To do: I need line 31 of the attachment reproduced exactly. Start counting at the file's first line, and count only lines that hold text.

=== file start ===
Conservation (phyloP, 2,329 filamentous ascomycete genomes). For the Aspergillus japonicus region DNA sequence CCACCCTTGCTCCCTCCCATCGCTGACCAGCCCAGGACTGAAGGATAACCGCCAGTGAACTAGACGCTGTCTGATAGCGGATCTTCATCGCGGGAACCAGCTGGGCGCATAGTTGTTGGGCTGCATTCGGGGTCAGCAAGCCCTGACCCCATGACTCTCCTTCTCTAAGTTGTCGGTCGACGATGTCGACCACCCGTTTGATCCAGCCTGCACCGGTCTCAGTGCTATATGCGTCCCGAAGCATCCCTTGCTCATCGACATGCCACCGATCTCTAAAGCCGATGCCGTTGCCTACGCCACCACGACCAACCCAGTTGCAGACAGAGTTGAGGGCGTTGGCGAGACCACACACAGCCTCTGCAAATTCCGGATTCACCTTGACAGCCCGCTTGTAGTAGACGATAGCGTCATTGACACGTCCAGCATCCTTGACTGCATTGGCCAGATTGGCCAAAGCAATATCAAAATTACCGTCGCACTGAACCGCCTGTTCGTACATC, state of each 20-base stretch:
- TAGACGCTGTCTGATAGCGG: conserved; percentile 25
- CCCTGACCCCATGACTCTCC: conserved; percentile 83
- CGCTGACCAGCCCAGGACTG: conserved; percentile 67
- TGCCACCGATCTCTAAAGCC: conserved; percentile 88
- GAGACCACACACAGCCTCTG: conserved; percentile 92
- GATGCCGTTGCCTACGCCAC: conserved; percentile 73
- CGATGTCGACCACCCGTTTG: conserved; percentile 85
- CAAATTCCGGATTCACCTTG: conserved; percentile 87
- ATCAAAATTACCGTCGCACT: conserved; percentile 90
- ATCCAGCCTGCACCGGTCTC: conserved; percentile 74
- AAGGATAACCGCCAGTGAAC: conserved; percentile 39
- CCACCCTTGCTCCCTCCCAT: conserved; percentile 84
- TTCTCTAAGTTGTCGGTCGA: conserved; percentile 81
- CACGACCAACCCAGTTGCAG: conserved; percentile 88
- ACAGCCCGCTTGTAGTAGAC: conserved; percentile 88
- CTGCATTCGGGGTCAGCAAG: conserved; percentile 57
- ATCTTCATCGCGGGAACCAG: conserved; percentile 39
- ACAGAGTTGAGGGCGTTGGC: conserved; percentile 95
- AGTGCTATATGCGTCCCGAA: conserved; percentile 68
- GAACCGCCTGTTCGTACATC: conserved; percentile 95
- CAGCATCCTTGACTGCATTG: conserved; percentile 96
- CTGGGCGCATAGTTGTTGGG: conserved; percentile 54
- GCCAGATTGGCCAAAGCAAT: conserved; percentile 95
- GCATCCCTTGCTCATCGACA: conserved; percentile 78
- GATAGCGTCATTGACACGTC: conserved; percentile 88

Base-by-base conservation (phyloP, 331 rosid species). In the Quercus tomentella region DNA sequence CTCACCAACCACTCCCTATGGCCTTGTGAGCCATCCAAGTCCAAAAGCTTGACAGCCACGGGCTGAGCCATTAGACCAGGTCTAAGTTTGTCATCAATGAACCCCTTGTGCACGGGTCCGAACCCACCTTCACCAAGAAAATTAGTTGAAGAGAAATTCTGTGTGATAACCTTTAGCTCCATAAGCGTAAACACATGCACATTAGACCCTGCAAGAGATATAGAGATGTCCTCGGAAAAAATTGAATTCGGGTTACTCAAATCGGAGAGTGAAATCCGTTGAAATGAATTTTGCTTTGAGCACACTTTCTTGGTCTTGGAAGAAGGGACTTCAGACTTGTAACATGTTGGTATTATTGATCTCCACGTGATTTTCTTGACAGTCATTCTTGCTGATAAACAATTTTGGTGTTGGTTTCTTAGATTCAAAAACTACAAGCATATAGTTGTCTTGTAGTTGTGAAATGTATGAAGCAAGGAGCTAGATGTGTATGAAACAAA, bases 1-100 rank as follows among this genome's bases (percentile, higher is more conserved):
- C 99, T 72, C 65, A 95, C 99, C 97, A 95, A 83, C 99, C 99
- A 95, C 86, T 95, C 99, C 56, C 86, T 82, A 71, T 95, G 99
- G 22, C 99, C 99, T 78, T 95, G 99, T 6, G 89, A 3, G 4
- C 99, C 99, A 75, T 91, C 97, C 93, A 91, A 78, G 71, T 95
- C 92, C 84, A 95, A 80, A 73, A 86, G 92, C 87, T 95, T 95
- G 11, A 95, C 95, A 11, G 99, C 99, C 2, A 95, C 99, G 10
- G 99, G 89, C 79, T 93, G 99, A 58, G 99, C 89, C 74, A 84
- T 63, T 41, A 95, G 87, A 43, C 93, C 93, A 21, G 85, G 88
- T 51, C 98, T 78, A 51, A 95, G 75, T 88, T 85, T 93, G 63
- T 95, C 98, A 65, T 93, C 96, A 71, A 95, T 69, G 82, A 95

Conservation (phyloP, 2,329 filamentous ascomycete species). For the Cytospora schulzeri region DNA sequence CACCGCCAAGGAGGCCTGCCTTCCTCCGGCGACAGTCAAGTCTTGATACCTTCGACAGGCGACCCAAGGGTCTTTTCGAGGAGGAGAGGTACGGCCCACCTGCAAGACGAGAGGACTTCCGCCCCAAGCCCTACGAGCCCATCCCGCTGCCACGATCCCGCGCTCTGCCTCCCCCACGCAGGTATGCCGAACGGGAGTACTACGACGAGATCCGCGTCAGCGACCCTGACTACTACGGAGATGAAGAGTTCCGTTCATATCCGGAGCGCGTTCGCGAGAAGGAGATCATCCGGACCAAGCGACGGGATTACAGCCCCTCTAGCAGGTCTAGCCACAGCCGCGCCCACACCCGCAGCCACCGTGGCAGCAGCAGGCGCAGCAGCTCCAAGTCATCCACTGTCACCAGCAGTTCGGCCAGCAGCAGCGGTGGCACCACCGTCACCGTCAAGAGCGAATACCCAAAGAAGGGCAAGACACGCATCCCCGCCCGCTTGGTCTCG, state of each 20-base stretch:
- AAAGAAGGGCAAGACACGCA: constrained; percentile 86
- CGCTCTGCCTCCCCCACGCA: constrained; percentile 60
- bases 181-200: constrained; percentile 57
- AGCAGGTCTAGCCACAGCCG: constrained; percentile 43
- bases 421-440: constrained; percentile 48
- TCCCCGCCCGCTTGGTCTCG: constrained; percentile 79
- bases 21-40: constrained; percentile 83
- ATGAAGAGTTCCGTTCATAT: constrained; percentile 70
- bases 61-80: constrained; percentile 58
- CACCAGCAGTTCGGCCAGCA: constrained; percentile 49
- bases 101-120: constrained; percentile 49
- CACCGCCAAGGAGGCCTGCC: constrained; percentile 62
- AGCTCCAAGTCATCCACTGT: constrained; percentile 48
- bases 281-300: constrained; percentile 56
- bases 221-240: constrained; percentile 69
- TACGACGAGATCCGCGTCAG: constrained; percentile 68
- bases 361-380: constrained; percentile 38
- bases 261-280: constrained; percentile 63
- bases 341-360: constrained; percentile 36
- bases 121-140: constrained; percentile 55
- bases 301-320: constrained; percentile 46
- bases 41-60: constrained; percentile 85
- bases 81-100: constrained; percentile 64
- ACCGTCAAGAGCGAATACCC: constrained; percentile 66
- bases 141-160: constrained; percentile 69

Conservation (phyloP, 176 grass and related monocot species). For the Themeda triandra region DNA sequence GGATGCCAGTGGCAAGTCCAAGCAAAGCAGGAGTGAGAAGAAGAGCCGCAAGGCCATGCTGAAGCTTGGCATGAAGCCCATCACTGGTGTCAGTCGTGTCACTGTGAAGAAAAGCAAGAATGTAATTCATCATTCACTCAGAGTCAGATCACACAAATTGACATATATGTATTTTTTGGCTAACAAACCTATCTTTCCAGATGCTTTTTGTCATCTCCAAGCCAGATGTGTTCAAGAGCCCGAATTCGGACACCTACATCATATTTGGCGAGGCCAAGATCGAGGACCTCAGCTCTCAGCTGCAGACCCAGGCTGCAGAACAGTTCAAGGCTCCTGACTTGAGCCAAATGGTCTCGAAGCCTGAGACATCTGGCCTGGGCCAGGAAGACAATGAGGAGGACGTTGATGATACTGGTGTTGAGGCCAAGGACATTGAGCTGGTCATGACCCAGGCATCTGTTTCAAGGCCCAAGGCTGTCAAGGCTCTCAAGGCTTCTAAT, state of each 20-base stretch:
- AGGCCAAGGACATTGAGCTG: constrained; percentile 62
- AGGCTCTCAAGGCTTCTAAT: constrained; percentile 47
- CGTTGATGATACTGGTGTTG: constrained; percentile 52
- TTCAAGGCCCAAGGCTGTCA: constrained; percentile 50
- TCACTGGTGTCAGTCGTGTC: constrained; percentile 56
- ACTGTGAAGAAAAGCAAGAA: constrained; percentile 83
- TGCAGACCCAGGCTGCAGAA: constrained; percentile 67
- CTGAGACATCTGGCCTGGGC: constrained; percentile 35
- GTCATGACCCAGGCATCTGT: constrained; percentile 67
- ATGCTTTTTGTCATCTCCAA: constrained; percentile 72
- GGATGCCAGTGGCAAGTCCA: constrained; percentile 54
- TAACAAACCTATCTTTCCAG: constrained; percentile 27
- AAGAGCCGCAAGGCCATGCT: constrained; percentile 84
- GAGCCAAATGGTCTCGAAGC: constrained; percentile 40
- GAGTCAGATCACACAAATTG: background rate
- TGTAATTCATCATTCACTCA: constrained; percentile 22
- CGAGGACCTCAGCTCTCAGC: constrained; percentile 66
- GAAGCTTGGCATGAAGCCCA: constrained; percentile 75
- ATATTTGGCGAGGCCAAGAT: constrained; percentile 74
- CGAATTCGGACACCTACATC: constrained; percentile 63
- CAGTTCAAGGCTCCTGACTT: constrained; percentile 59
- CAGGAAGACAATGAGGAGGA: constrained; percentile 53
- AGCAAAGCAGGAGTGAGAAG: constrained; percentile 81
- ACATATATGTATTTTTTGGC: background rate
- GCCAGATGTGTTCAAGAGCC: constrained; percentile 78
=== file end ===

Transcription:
- C 99, C 99, A 75, T 91, C 97, C 93, A 91, A 78, G 71, T 95